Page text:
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Shrapnel

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I.

Never trust something that bleeds for seven days and doesn't die.

She would have died to bleed like a woman, just one more time.


II.

When she didn't have enough hands, she'd clamp the smaller pieces in her teeth. Her lips would twist with concentration and the head of a screw would tip back to meet her tongue, and the taste of metal [copper-tang despite not an atom in the alloy, bitter and sharp] would flood her mouth.

When she learned to bite down hard to stifle tears, it tasted the same.


III.

They said you got used to the sound, but he never did. Every time a shoulder shifted, an elbow stretched, a finger flexed, he'd hear it, right there in his ear. The grate of metal on metal. Of metal on bone.

It was like cracking a knuckle that never quite cracked.


IV.

It was probably worse when your entire body was made of metal. When your entire soul was a membrane stretched thin, resonating echoes unto eternity.


V.

He was a walking weapon, ruin crafted in flesh and stone. Even never firing a bullet himself [and never giving anyone else the chance], it was only right he left the scent of blood and gunpowder in his wake.

Eau de Morte.


VI.

Revenge wasn't a recipe, and he didn't serve it cold. It was a star knocked from the heavens, a meteor with just enough mass not to be consumed in its descent, a wave of white heat and molten core that destroyed anything it touched.

He didn't go into the light; he was the light.


VII.

Some men liked to watch the world burn, and some men were the world, and burned themselves.


VIII.

She liked the dog because it was loyal; because it was obedient, and would follow to the last command.

Every time it looked up, tail wagging for a treat, she saw herself reflected in its eyes.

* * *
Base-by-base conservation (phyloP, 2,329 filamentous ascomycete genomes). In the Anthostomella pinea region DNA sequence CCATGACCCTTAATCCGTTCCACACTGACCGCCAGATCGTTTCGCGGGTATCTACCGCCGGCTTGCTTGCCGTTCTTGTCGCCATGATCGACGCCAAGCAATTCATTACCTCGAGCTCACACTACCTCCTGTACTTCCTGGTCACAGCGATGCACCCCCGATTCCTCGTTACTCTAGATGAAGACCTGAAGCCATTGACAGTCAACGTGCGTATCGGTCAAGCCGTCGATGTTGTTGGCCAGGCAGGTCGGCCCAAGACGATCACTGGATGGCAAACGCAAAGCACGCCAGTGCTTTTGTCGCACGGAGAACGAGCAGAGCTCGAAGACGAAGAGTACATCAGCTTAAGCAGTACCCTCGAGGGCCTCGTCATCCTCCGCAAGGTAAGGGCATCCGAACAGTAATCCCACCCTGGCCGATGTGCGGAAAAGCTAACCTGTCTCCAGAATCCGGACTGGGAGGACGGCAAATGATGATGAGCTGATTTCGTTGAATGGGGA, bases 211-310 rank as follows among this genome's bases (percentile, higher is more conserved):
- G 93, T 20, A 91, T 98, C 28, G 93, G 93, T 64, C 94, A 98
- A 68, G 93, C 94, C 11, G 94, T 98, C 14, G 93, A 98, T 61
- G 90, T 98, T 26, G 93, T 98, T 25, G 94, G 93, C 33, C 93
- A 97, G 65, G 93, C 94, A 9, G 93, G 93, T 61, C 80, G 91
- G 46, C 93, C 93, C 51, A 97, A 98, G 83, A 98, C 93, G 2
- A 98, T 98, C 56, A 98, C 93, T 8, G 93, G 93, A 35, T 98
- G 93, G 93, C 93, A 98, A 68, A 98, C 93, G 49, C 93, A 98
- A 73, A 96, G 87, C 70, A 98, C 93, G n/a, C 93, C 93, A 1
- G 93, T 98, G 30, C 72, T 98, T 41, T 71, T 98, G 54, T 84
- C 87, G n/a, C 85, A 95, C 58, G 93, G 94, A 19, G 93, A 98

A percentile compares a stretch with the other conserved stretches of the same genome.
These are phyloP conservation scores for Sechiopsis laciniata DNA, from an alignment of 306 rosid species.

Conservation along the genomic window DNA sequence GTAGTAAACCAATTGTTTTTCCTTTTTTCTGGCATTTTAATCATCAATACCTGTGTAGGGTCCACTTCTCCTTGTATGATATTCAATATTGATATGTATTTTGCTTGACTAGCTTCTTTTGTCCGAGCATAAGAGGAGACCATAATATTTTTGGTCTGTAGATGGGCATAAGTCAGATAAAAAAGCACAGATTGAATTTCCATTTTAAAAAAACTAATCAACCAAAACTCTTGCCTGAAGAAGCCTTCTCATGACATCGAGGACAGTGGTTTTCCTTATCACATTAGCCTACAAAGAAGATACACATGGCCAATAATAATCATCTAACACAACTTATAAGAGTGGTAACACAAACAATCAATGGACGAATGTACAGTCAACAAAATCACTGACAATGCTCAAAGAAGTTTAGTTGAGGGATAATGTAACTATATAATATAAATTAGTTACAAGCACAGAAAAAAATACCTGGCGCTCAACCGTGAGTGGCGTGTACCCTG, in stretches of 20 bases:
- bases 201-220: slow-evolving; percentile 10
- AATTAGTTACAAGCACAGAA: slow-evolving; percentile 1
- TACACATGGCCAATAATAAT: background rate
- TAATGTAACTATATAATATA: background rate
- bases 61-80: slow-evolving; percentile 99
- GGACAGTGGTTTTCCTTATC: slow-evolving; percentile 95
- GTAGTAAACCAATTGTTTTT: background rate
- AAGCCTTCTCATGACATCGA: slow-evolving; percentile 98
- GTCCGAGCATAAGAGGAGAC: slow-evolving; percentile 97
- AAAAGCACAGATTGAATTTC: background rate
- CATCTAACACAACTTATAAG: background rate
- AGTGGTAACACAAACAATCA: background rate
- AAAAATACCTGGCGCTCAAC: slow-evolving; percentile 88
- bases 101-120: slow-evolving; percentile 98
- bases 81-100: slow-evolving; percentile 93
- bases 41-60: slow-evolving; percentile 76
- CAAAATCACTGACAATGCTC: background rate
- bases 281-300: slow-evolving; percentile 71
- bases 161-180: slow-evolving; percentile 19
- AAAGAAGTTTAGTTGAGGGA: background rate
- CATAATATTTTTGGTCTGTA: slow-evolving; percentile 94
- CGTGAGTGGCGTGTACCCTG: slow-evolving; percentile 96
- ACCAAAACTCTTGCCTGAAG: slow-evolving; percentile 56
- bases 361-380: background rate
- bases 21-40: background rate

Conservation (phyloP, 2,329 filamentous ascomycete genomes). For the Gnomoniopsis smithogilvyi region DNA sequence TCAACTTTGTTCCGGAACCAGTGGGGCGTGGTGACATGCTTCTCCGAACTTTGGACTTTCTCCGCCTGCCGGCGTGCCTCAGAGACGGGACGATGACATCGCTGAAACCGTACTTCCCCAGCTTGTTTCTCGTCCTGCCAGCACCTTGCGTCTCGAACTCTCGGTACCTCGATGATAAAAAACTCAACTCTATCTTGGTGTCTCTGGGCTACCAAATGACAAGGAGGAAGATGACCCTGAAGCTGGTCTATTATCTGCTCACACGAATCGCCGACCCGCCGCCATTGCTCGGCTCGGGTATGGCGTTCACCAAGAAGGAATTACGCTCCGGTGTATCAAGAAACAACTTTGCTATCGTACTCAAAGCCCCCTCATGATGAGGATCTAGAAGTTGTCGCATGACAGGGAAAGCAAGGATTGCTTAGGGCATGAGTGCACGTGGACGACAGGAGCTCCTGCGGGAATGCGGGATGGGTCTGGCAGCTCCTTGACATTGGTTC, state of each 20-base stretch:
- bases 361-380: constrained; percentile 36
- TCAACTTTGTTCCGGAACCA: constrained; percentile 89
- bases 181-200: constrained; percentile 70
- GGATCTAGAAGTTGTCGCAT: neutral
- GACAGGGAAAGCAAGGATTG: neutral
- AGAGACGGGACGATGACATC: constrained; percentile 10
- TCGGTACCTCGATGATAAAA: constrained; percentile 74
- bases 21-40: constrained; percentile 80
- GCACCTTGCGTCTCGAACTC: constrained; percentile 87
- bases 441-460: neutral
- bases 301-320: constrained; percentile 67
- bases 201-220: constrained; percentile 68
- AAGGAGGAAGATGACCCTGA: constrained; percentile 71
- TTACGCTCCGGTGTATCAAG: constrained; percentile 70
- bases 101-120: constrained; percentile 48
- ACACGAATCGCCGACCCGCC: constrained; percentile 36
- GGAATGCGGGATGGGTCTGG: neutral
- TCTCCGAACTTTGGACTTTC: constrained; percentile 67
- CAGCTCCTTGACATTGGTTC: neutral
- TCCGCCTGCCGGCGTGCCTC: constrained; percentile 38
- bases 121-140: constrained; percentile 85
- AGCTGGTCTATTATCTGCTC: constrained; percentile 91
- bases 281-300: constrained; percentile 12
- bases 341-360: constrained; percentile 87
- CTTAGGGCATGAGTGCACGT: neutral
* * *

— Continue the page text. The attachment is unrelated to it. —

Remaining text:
IX.

When she created life, she did it the old-fashioned way - the everyday magic of woman and man; two volatile elements that met with a spark and a crash and combined with perfection to produce something that, despite carrying the hallmarks of both, would be altogether new.

When she met death, she understood at last why the alchemists did it their way.


X.

Let there be, he said, and the nothingness replied, Let there be what? Let there be light? Let there be the heavens, the earth; let there be the garden and the trees and the fruits of good and evil?

No. Let there be me.


XI.

It went before a fall, they said, and he knew that to be ridiculous. He didn't go anywhere. He waited for them to come to him. For them to fall on their own.


XII.

Men aged and called it a flaw, and gnashed their teeth and wept and offered the wages of their life for Death to stay his hand. He aged and knew that it proved him perfection, and folded unshaking hands on the war-board and dared the inevitable to come.


XIII.

He slept but did not dream, for dreaming required the most motivation of all.


XIV.

Simple creatures were driven the most fiercely by their instincts: Go. Sleep. Breed. Eat. He had only the one compulsion, so perhaps it was fitting he could neither comprehend it nor sate it.


XV.

She was the only one never to suffer her own nature, but to see it suffered only by others.

She wondered, now and again, what it would feel like to know - herself.


XVI.

He was a funhouse mirror gone wrong - a perfect reproduction, showcasing nonetheless the very worst of whoever it captured. Revealing the deepest secrets, the most hidden truths.

And that, he knew, was what made them hate him most.


XVII.

When you came to dust on a regular basis, and rebuilt yourself from it every time, that alone was probably enough to qualify you as God.

Why should Father have all the fun?


Author's Notes: Most of these should be fairly obvious, but anything that's not - take it however, and for whoever, you like.